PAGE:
Hunting Fear has a haunted hotel setting; Stealing Shadows is the first book in the series; Out of the Shadows is the strongest book of the series and has a serial killer.

 

Waking Nightmare - Kylie Brant Waking the Dead - Kylie Brant Deadly Dreams - Kylie Brant

Kylie Brant's Mindhunter series is also a personal favorite--they can be read as stand-alones as well, but brief references to previous characters will sometimes come up.  

  • The first book, Waking Nightmare is not a murder mystery, but a mystery nonetheless with a serial rapist.  
  • The second book, Waking Evil has some very subtle paranormal stuff and some significance to do with the woods; also takes place in a small town.
  • The third book, Waking the Dead has a serial killer.
  • The fourth book is about a kidnapping.
  • The fifth book, Deadly Dreams, is my personal favorite, with some paranormal stuff, and a serial arsonist/killer.
  • The sixth book is my least favorite, but involves murder.

 

Deadly Fear - Cynthia Eden Deadly Heat - Cynthia Eden Deadly Lies - Cynthia Eden

Cynthia Eden has a trilogy called Deadly that involves teams from a special FBI violent crimes unit.  All three books feature a serial killer, and the first book takes place in a small town:  Deadly Fear, Deadly Heat, Deadly Lies.

 

Leslie A. Kelly wrote two series I personally enjoyed a lot:  Black CATs and Extrasensory Agents.

 

Fade to Black - Leslie A. Kelly Pitch Black - Leslie A. Kelly Black at Heart - Leslie A. Kelly

 

Black CATs follows an FBI team that specializes in cyber crimes, and all three books involve a serial killer.  The first book takes place in a small town:  Fade to Black, Pitch Black, Black at Heart.

 

COLD SIGHT: Extrasensory Agents Book 1 - Leslie A. Kelly COLD TOUCH: Extrasensory Agents Book 2 - Leslie A. Kelly Cold Memory (Extrasensory Agents) - Leslie A. Kelly

Extrasensory Agents follows a group of psychic paranormal investigators, so these books may apply to the 'Amateur Sleuth' square as well as 'Supernatural.'  The first and third books take place in a small town.  Cold Sight, Cold Touch, Cold Memory.

 

Sleep With the Lights On - Maggie Shayne Wake to Darkness - Maggie Shayne Innocent Prey - Maggie Shayne Deadly Obsession - Maggie Shayne

I would also like to mention Maggie Shayne's Brown and de Luca series, which was phenomenal!  The first book is called Sleep with the Lights On, and follows Rachel de Luca who, after a corneal transplant, begins to see visions of people being murdered.  So this book would work for the 'Serial/Spree Killer' square, the 'Supernatural' square, and 'Amateur Sleuth' square, since Rachel is a book author.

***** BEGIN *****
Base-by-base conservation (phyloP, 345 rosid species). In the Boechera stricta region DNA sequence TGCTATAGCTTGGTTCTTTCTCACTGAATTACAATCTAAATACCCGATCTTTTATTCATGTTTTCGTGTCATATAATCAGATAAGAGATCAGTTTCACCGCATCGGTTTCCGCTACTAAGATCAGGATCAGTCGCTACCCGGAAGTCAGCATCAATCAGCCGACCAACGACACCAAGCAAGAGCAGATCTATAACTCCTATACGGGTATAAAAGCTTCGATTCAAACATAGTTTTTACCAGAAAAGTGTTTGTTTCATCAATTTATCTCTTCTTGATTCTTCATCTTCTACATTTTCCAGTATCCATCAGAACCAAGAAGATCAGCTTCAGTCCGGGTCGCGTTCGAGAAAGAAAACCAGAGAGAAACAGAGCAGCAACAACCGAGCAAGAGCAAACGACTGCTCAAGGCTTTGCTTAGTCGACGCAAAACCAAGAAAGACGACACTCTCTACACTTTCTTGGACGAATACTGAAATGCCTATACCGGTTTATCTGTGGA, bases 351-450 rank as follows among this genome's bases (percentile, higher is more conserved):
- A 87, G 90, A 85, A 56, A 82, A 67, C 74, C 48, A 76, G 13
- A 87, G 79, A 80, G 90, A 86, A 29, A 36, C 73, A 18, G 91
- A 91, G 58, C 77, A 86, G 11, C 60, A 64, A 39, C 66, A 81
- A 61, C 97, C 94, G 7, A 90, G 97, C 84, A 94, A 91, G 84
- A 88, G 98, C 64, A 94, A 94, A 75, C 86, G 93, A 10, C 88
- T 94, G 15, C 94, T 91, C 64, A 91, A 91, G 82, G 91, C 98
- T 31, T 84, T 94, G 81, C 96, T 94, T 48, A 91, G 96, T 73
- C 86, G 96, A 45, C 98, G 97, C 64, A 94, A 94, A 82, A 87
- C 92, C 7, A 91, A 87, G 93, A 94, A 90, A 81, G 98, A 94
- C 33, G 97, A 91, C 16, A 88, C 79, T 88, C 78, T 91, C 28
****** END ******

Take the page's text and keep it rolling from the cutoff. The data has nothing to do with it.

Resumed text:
A non-series book I would recommend is Maggie Shayne's The Gingerbread Man, which really just works for 'Romantic Suspense' and 'Terror in a Small Town.'

 

I wish I had more stand-alone books to recommend, but it looks like I've mainly been reading series books.  Some other romantic suspense authors I would suggest, however, would be Nora Roberts (duh) and Jayne Ann Krentz and Linda Howard.

 

 

 

 I don't read as many Cozy Mysteries as MbD does, but I DO have a couple particular cozy series I happened to like:

 

Size 12 Is Not Fat - Meg Cabot Truly, Madly - Heather Webber

Heather Wells by Meg Cabot -- the first book is Size 12 Is Not Fat

Lucy Valentine by Heather Webber -- the first book is Truly, Madly

 

Both series are five books long and very enjoyable.

 

Crocodile on the Sandbank - Elizabeth Peters The Camelot Caper - Elizabeth Peters Devil May Care - Elizabeth Peters

I'm personally planning on reading either the Crocodile on the Sandbank or The Camelot Caper, both books by Elizabeth Peters.  If the library happens to pick up one of my book recommendations before the game ends, I've also requested Devil May Care and The Jackal's Head... which will mean I'll have too many books to choose from...

 

 

 

This book has probably already been mentioned, as it will fit for several other squares, but I read The Graveyard Book by Neil Gaiman (actually listened to it as a full-cast audio), and absolutely loved it.  There's murder, ghosts, supernatural... so many possibilities!

 

The Graveyard Book - Neil Gaiman The Dollhouse Murders - Betty Ren Wright 

Meanwhile, I'm also going to recommend The Dollhouse Murders by Betty Ren Wright, which is a children's ghost story, involving, well, the titular haunted dollhouse.  I read this when I was in middle school and it scared the crap out of me... but I'm a weenie, so that means nothing.